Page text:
Stock market bends but does not break
Markets ended the week basically unchanged despite a continued rotation out of tech, a breakdown in the price of oil and a much-anticipated Fed interest rate hike. On Wednesday, the Fed increased short term rates quarter of a percent, the second increase this year. Fed Chair Janet Yellen noted an improving labor market as the justification and hinted that a third increase was likely this fall. She also clarified the process of reducing the Fed’s balance sheet by not reinvesting principal payments of bonds the Fed bought during the financial crisis. So far the markets have been able to take this tightening cycle in stride, but there is concern by some analysts that Yellen could move too far too fast and trigger an economic slowdown.
We were also seeing sharp selling in the technology sector, which has seen dramatic gains since the first of the year. Some of it is profit taking, based on stretched valuations, as well as investors buying shares in areas seen as more attractively valued. Industrial, Finance, and Health care have been the main beneficiaries. This is referred to as rotation where money moves to sectors in the market that money managers project are more attractive. You could say it’s a way of taking profits in one area, and buying those that have more chance for appreciation going forward. This is why diversification is so important for the individual investor, as these kinds of moves are nearly impossible to anticipate.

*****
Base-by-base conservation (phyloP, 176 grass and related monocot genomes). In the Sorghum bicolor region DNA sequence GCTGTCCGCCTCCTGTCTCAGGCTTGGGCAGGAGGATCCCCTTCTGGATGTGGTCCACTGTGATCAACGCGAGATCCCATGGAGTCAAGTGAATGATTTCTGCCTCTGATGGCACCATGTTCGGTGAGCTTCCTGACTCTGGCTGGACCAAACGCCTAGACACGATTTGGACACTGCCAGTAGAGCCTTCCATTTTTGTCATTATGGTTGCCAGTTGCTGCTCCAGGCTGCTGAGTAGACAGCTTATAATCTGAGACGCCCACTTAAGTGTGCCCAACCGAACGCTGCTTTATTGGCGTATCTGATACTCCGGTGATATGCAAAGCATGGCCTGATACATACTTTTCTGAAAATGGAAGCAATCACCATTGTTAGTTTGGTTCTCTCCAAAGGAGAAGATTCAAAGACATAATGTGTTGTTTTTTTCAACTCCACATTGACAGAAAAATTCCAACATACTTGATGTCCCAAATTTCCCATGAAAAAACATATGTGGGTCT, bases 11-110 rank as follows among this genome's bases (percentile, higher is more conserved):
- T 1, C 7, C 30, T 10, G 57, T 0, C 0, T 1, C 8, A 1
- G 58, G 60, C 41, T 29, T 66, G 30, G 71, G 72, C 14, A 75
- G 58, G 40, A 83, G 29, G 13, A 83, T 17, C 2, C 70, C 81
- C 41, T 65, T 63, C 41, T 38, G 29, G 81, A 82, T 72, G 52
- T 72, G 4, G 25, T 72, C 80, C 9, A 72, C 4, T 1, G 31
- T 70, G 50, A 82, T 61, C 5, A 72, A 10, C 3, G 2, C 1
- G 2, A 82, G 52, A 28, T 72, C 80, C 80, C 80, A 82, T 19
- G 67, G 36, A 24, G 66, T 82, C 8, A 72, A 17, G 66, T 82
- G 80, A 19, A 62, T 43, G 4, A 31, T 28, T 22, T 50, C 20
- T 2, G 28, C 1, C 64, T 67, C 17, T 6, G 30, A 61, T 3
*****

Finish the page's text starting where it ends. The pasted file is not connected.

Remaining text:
A further development is Amazon’s $13.7 billion bid for Whole Foods market. Amazon has already disrupted the retail landscape and it appears it’s turning its attention to the grocery world. The ramifications of this are profound. Shares of Kroger, Walmart, Target, Costco and Supervalu dropped sharply on the news. Amazon’s delivery system could do to food what it did to the malls. For one thing, this will likely drive down prices as Amazon will not see the need to make an immediate profit. And it will dramatically increase competition in an industry with already razor thin margins.
For the last few years Amazon has been building urban warehouses offering goods delivered within an hour or two, largely in more populated areas. With the Whole Foods purchase, they are adding over 400 stores to this network. This can only add to their ability to deliver goods, especially perishable food items within a very short period of time. Even more so, these locations could become centers for customer pickup. It’s an example of how our major technology companies are re writing the social and economic landscape.
D. Scott Peterson is CEO and head investment manager for Peterson Wealth Management may be reached at 775-673-1100/775-423-8007 or at Petersonwm.com.